Road Trips, Plane Trips and Entrepreneurs

It has been an interesting and active four weeks. I travelled to South Africa in the middle of the month. The weekend before the journey we drove to Kent, to visit my half-sister Pat, who is 24 years older than me. Unfortunately her husband, David, was in hospital for a hernia operation. This did not go well initially. He has recovered now, but he was in hospital for the entire time we were there. His misfortune meant their children, who are slightly younger than me, were about. We had a lunch, with all my siblings present and then with members of Pat and David’s family. It was a four drive from Norwich. Going down the traffic uses the bridge across the Thames at Blackwall, coming back we drove thought the tunnel. These are both tolled, but there was a transponder on the car we hired which simply beeped. This is a theme of the blog post in July – transponders!

We had a good time. Ailsa found an idyllic cottage, ‘May’s Cottage‘. It had two bedrooms so my sister Gill, who took the train down from London, was able to stay with us. There was an area to sit outside and it was amazingly peaceful and beautiful. The swallows swooped, cows mooed and foxes barked. It is far enough from Gatwick airport that I was able to enjoy the sight of the planes but it was not too disruptive. All in all a very good weekend.

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Sharing 60

Sharing 60

Normally when I post on the website I comment, at the end, on films I have seen or books I have read. This month’s post unusually begins with the two films I watched on the flight from Amsterdam to Johannesburg in early November. The first was the new Ken Loach film I, Daniel Blake. It was excellent, thought provoking and depressing. The story is of a 59 year old scaffolder who is unable to work because of a heart problem. He is caught in a bureaucratic nightmare of not getting the state benefits he should, because he is deemed fit enough to look for work. It is a searing indictment of the failure of the welfare state, increasingly the case in the UK. This is the result of global trends to elect people who don’t care, at least not in the way I was brought up. It made me ask what I would do if I had power, probably a basic income grant for all.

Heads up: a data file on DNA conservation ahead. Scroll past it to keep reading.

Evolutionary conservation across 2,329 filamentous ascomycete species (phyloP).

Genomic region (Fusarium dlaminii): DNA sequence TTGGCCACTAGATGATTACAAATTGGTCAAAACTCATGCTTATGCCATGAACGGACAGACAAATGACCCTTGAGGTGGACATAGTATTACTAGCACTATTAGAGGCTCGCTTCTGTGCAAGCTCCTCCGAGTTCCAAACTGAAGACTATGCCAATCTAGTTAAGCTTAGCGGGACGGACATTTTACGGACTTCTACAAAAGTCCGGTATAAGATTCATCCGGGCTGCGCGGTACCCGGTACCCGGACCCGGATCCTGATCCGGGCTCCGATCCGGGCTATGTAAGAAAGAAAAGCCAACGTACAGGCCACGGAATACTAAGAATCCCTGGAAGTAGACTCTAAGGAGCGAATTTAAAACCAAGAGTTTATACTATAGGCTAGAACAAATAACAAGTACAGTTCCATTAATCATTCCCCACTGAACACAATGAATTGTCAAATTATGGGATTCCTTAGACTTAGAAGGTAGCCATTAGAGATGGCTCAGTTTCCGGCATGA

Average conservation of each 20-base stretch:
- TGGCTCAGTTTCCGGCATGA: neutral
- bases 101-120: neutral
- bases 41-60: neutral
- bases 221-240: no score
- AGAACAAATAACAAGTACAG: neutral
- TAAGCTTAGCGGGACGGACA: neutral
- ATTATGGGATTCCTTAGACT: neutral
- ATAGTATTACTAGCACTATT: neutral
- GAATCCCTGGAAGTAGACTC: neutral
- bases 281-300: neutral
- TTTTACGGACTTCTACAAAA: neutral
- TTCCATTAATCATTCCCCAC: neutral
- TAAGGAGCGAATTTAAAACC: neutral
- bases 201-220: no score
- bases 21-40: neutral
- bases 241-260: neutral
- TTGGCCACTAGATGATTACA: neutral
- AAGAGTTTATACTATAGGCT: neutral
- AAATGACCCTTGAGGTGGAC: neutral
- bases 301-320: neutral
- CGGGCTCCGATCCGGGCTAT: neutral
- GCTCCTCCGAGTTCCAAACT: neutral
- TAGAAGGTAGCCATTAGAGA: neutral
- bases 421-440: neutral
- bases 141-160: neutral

In Durban I am sharing the car with Rowan, who has travelled over to spend five months in South Africa. She has two days’ work a week in Umhlanga, so on those days I walk. There was a youngish white man, on crutches, begging on the street a few hundred metres from the flat. I asked him over to tell me his story and, in exchange, gave him a decent amount of money. He said he was a welder by trade. He lost the lower part of his left leg in a motor accident a few years ago. He said he was trying to scrape together enough money to replace his identity document in order to get work. He is living with his wife and child in one room in the town centre. How much of that was true? I don’t know. South Africa is a harsh society for people who don’t have resources.

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On The Road and Looking Back

It has been busy. I left Waterloo at the end of June heading back to the unexpected UK Brexit vote. It was quite unbelievable, this means Scotland will certainly seek independence and I would not be surprised if Wales and Northern Ireland don’t follow suit. The reason for being in England was the first ever Whiteside family gathering, organised in North Walsham, the town where my father was born on the 27th July 1899. The initiative to have this gathering came from my 82 year old half-sister Pat de Pury. Continue reading

Christmas, Cathedrals and Miss World